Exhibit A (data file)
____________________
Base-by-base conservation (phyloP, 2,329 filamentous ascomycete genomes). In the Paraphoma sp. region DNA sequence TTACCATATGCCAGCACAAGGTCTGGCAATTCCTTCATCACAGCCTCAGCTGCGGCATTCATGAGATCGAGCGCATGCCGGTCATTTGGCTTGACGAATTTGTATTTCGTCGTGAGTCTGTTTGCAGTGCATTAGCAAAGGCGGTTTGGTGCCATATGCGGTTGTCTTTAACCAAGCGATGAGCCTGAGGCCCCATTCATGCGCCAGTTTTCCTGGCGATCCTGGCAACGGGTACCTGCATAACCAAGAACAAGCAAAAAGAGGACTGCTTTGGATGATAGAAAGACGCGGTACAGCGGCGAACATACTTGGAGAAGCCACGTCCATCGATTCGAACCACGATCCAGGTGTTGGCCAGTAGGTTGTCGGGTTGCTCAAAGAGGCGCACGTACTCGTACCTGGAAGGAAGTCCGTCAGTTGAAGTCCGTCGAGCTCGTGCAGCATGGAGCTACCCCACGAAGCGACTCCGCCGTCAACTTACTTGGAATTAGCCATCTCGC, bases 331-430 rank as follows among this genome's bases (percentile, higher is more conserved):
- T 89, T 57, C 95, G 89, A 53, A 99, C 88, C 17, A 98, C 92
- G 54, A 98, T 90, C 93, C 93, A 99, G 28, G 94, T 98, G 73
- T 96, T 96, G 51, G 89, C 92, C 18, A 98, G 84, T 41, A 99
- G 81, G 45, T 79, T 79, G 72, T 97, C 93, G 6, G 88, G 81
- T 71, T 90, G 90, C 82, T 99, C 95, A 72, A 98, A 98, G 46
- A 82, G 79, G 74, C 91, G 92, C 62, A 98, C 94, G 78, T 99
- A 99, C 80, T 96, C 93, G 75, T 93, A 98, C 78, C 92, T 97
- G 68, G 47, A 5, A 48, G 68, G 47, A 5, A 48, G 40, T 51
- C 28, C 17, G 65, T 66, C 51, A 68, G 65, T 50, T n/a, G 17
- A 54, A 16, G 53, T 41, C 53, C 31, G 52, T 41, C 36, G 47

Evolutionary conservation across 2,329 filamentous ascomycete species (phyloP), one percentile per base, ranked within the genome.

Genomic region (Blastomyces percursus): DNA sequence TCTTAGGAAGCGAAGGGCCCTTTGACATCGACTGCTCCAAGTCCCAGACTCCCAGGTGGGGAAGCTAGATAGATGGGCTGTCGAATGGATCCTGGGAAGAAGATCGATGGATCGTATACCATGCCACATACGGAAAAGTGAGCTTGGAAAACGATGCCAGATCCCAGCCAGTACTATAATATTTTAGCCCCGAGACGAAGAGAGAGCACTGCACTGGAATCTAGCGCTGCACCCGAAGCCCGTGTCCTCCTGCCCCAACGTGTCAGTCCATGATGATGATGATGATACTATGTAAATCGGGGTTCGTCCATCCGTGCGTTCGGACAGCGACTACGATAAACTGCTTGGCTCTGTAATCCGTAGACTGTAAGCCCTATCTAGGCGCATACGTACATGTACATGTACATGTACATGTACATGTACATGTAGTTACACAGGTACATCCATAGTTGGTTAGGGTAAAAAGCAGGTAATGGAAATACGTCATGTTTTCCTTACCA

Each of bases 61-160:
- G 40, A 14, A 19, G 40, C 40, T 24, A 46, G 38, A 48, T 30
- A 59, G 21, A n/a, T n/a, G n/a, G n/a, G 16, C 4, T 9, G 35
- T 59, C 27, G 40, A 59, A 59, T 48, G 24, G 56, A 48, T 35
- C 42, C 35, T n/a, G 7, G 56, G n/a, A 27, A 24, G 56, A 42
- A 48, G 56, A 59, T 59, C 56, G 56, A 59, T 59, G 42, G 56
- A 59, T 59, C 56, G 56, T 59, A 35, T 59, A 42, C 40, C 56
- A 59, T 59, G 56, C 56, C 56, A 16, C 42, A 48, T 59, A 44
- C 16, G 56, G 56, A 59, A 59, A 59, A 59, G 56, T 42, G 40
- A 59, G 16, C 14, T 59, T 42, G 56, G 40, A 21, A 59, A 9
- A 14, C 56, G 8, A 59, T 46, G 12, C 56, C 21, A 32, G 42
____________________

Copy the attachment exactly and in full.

Base-by-base conservation (phyloP, 2,329 filamentous ascomycete genomes). In the Paraphoma sp. region DNA sequence TTACCATATGCCAGCACAAGGTCTGGCAATTCCTTCATCACAGCCTCAGCTGCGGCATTCATGAGATCGAGCGCATGCCGGTCATTTGGCTTGACGAATTTGTATTTCGTCGTGAGTCTGTTTGCAGTGCATTAGCAAAGGCGGTTTGGTGCCATATGCGGTTGTCTTTAACCAAGCGATGAGCCTGAGGCCCCATTCATGCGCCAGTTTTCCTGGCGATCCTGGCAACGGGTACCTGCATAACCAAGAACAAGCAAAAAGAGGACTGCTTTGGATGATAGAAAGACGCGGTACAGCGGCGAACATACTTGGAGAAGCCACGTCCATCGATTCGAACCACGATCCAGGTGTTGGCCAGTAGGTTGTCGGGTTGCTCAAAGAGGCGCACGTACTCGTACCTGGAAGGAAGTCCGTCAGTTGAAGTCCGTCGAGCTCGTGCAGCATGGAGCTACCCCACGAAGCGACTCCGCCGTCAACTTACTTGGAATTAGCCATCTCGC, bases 331-430 rank as follows among this genome's bases (percentile, higher is more conserved):
- T 89, T 57, C 95, G 89, A 53, A 99, C 88, C 17, A 98, C 92
- G 54, A 98, T 90, C 93, C 93, A 99, G 28, G 94, T 98, G 73
- T 96, T 96, G 51, G 89, C 92, C 18, A 98, G 84, T 41, A 99
- G 81, G 45, T 79, T 79, G 72, T 97, C 93, G 6, G 88, G 81
- T 71, T 90, G 90, C 82, T 99, C 95, A 72, A 98, A 98, G 46
- A 82, G 79, G 74, C 91, G 92, C 62, A 98, C 94, G 78, T 99
- A 99, C 80, T 96, C 93, G 75, T 93, A 98, C 78, C 92, T 97
- G 68, G 47, A 5, A 48, G 68, G 47, A 5, A 48, G 40, T 51
- C 28, C 17, G 65, T 66, C 51, A 68, G 65, T 50, T n/a, G 17
- A 54, A 16, G 53, T 41, C 53, C 31, G 52, T 41, C 36, G 47

Evolutionary conservation across 2,329 filamentous ascomycete species (phyloP), one percentile per base, ranked within the genome.

Genomic region (Blastomyces percursus): DNA sequence TCTTAGGAAGCGAAGGGCCCTTTGACATCGACTGCTCCAAGTCCCAGACTCCCAGGTGGGGAAGCTAGATAGATGGGCTGTCGAATGGATCCTGGGAAGAAGATCGATGGATCGTATACCATGCCACATACGGAAAAGTGAGCTTGGAAAACGATGCCAGATCCCAGCCAGTACTATAATATTTTAGCCCCGAGACGAAGAGAGAGCACTGCACTGGAATCTAGCGCTGCACCCGAAGCCCGTGTCCTCCTGCCCCAACGTGTCAGTCCATGATGATGATGATGATACTATGTAAATCGGGGTTCGTCCATCCGTGCGTTCGGACAGCGACTACGATAAACTGCTTGGCTCTGTAATCCGTAGACTGTAAGCCCTATCTAGGCGCATACGTACATGTACATGTACATGTACATGTACATGTACATGTAGTTACACAGGTACATCCATAGTTGGTTAGGGTAAAAAGCAGGTAATGGAAATACGTCATGTTTTCCTTACCA

Each of bases 61-160:
- G 40, A 14, A 19, G 40, C 40, T 24, A 46, G 38, A 48, T 30
- A 59, G 21, A n/a, T n/a, G n/a, G n/a, G 16, C 4, T 9, G 35
- T 59, C 27, G 40, A 59, A 59, T 48, G 24, G 56, A 48, T 35
- C 42, C 35, T n/a, G 7, G 56, G n/a, A 27, A 24, G 56, A 42
- A 48, G 56, A 59, T 59, C 56, G 56, A 59, T 59, G 42, G 56
- A 59, T 59, C 56, G 56, T 59, A 35, T 59, A 42, C 40, C 56
- A 59, T 59, G 56, C 56, C 56, A 16, C 42, A 48, T 59, A 44
- C 16, G 56, G 56, A 59, A 59, A 59, A 59, G 56, T 42, G 40
- A 59, G 16, C 14, T 59, T 42, G 56, G 40, A 21, A 59, A 9
- A 14, C 56, G 8, A 59, T 46, G 12, C 56, C 21, A 32, G 42